How This Crisis Ends
(04-06-2021, 02:49 PM)ChairmanJoeAintMyPresident Wrote:
(04-06-2021, 02:46 PM)Evangelium Wrote: It sounds like a moral judgment to me.

Moral judgments use words like "evil" and "sin".  You may want it to be a moral judgment, but the text doesn't support that conclusion.

What kind of judgement is it, then?  The revised paragraph in the CCC quotes Pope Francis.  Here is that quote, with the preceding paragraphs to provide context:

Quote:Along these same lines, I would like now to bring up a subject that ought to find in the Catechism of the Catholic Church a more adequate and coherent treatment in the light of these expressed aims.  I am speaking of the death penalty.  This issue cannot be reduced to a mere résumé of traditional teaching without taking into account not only the doctrine as it has developed in the teaching of recent Popes, but also the change in the awareness of the Christian people which rejects an attitude of complacency before a punishment deeply injurious of human dignity.  It must be clearly stated that the death penalty is an inhumane measure that, regardless of how it is carried out, abases human dignity.  It is per se contrary to the Gospel, because it entails the willful suppression of a human life that never ceases to be sacred in the eyes of its Creator and of which – ultimately – only God is the true judge and guarantor.  No man, “not even a murderer, loses his personal dignity” (Letter to the President of the International Commission against the Death Penalty, 20 March 2015), because God is a Father who always awaits the return of his children who, knowing that they have made mistakes, ask for forgiveness and begin a new life.  No one ought to be deprived not only of life, but also of the chance for a moral and existential redemption that in turn can benefit the community.

In past centuries, when means of defence were scarce and society had yet to develop and mature as it has, recourse to the death penalty appeared to be the logical consequence of the correct application of justice.  Sadly, even in the Papal States recourse was had to this extreme and inhumane remedy that ignored the primacy of mercy over justice. Let us take responsibility for the past and recognize that the imposition of the death penalty was dictated by a mentality more legalistic than Christian.  Concern for preserving power and material wealth led to an over-estimation of the value of the law and prevented a deeper understanding of the Gospel.  Nowadays, however, were we to remain neutral before the new demands of upholding personal dignity, we would be even more guilty.

Here we are not in any way contradicting past teaching, for the defence of the dignity of human life from the first moment of conception to natural death has been taught by the Church consistently and authoritatively.  Yet the harmonious development of doctrine demands that we cease to defend arguments that now appear clearly contrary to the new understanding of Christian truth.  Indeed, as Saint Vincent of Lérins pointed out, “Some may say: Shall there be no progress of religion in Christ’s Church?  Certainly; all possible progress.  For who is there, so envious of men, so full of hatred to God, who would seek to forbid it?” (Commonitorium, 23.1; PL 50). It is necessary, therefore, to reaffirm that no matter how serious the crime that has been committed, the death penalty is inadmissible because it is an attack on the inviolability and the dignity of the person.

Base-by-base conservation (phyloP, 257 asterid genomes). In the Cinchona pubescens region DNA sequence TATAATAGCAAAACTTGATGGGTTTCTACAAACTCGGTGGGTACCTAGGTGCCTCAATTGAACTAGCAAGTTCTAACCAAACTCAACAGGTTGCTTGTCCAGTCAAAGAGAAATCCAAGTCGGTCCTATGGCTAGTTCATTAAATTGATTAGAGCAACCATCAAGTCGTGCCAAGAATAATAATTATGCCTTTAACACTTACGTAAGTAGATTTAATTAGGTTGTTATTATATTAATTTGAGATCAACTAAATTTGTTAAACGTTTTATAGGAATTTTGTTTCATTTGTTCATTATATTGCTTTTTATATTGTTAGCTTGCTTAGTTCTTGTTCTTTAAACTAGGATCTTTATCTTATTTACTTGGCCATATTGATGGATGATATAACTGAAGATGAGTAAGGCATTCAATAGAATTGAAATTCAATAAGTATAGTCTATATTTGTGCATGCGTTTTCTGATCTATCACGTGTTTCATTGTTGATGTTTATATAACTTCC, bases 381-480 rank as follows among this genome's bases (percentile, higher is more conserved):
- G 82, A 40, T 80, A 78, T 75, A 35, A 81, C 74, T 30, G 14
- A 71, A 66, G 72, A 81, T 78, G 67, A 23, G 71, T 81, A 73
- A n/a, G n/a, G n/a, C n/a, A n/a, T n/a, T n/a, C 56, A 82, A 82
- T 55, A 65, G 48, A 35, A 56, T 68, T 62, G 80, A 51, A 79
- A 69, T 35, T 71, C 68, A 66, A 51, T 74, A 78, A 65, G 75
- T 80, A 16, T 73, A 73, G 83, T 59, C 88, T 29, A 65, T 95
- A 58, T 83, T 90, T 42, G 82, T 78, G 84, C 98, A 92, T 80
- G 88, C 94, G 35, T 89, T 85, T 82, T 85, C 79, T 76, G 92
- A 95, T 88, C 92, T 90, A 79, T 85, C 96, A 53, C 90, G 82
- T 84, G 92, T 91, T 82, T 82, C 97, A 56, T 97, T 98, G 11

I'll grant you that this might not be a teaching on morals.  However, he frequently mentions how the death penalty is contrary to the Gospel.  That would seem to make this a teaching about an aspect of the faith, would it not?  Do not the teachings of the Gospels fall under that?
"For the true friends of the people are neither revolutionaries nor innovators, but traditionalists."
- Pope St. Pius X

"For there shall be a time, when they will not endure sound doctrine; but, according to their own desires, they will heap to themselves teachers, having itching ears: And will indeed turn away their hearing from the truth, but will be turned unto fables."
- 2 Timothy 4:3-4

"Therefore God shall send them the operation of error, to believe lying: That all may be judged who have not believed the truth, but have consented to iniquity."
- 2 Thessalonians 2:11-12
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It would only be a major problem if we considered the CCC to be infallible. But we don't.

It's also self-contradictory. If the Church has taught "the dignity of human life from the moment of conception to natural death" "consistently and authoritatively," and that same Church has also approved the death penalty in the past, then the death penalty is not "injurious of human dignity."
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(04-06-2021, 02:59 PM)Evangelium Wrote: I have difficulty with the development of the teaching on usury.
They changed the meaning of the word "usury". Just like in modern times they have changed the meaning of the word "annulment".  they claim that they have always given marriage annulments in the past, but the meaning of the word annulment and what constitutes marriage annulment today is different from what the word annulment meant in the past.
The explanation I have read is that the understanding of money changed.

This article helped me:

I hope to see some good commentary on why the pope's teaching on the death penalty is a legitimate development.

I don't agree with you on annulments.
I don't really want to step into the fray here, but Evangelium, I thought you might find Zippy Catholic's website helpful regarding usury. He vehemently disagrees that our understanding of the nature of money has changed, and he contends that usury is still sinful... but convincingly (to me) argues that some kinds of interest are not usury.

While you're there, say a prayer for his soul; he was killed by a hit-and-run driver a couple of years ago while riding his bike.
Dissolve frigus ligna super foco
large reponens atque benignius
     deprome quadrimum Sabina,
          O Thaliarche, merum diota.

Permitte divis cetera...
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(04-06-2021, 02:59 PM)Evangelium Wrote: I understand that this must be very difficult for you.

What do you mean by "this"?

It's pretty difficult to discuss when you are not clear about what you are saying or to whom you are saying it.

(04-06-2021, 02:59 PM)Evangelium Wrote: I have difficulty with the development of the teaching on usury.